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June 20, 2015


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Beau Baez

Reviewing the exam is useful, but what we really need is his grading rubric. Given the era, he may have just awarded grades based on his sense of how the student performed. I suppose we could reconstruct his grading methodology if we could also find some bluebooks and the grades he assigned to those exams.

Al Brophy

Very good points, Beau. Though I have to say that the idea of reading blue books doesn't thrill me, it would be supremely useful to have them. We could learn a lot by seeing how students responded, especially to question two on the 1931 exam (which asks about a contracts case, Harris v. Shorall, in light of a series of other cases and what they say about precedent). Harris is about whether a contract under seal can be modified -- and the New York Court of Appeals allows a modification (and thus bends the common law rule). Cardozo wrote about Shorall in the Nature of the Judicial Process as an example of a case where an old/outmoded rule is modified to a shadow of itself (to use Cardozo's apt imagery). I'm now thinking that such a jurisprudential question may be what Llewellyn's students were complaining about.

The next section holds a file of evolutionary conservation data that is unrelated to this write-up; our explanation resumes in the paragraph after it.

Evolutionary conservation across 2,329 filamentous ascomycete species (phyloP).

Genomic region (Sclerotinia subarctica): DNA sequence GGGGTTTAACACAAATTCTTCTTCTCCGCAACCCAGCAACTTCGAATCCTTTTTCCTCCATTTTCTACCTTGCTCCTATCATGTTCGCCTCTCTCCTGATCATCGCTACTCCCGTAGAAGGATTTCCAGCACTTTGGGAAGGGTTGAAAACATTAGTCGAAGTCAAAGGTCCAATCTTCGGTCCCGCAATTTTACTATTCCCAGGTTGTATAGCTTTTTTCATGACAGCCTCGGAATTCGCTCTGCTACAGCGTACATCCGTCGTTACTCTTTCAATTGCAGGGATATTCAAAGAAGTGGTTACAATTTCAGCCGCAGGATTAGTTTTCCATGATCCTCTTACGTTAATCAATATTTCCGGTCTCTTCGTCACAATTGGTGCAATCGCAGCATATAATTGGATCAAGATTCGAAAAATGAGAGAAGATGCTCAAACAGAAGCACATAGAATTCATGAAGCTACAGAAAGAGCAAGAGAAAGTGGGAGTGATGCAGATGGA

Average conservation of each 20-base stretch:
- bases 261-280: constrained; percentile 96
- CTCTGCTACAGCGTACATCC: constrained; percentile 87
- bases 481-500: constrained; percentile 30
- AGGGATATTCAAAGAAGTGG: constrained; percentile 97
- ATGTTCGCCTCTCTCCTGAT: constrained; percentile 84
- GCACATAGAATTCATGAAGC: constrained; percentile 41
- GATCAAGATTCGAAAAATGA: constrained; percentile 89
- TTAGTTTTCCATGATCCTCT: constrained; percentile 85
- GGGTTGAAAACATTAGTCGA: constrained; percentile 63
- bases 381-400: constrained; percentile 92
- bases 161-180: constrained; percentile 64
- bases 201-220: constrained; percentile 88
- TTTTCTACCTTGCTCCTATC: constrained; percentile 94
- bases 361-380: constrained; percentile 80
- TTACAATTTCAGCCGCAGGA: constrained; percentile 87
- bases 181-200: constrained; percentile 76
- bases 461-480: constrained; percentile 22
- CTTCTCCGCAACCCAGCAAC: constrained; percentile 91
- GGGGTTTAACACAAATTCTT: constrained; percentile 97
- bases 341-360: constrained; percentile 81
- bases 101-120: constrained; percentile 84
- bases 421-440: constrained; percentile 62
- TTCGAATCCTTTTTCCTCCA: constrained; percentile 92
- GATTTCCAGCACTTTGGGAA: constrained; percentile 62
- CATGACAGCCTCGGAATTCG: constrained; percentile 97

I'm not yet sure what the other cases are, but I might guess that they're some of the cases cited in Harris and leading up to it, which had begun to wear away the rule that contracts under seal can't be modified by a parol, unexecuted contract. At any rate, I'd like to post a little more about this if I can figure out the other cases that Llewellyn had his students read for the exam.

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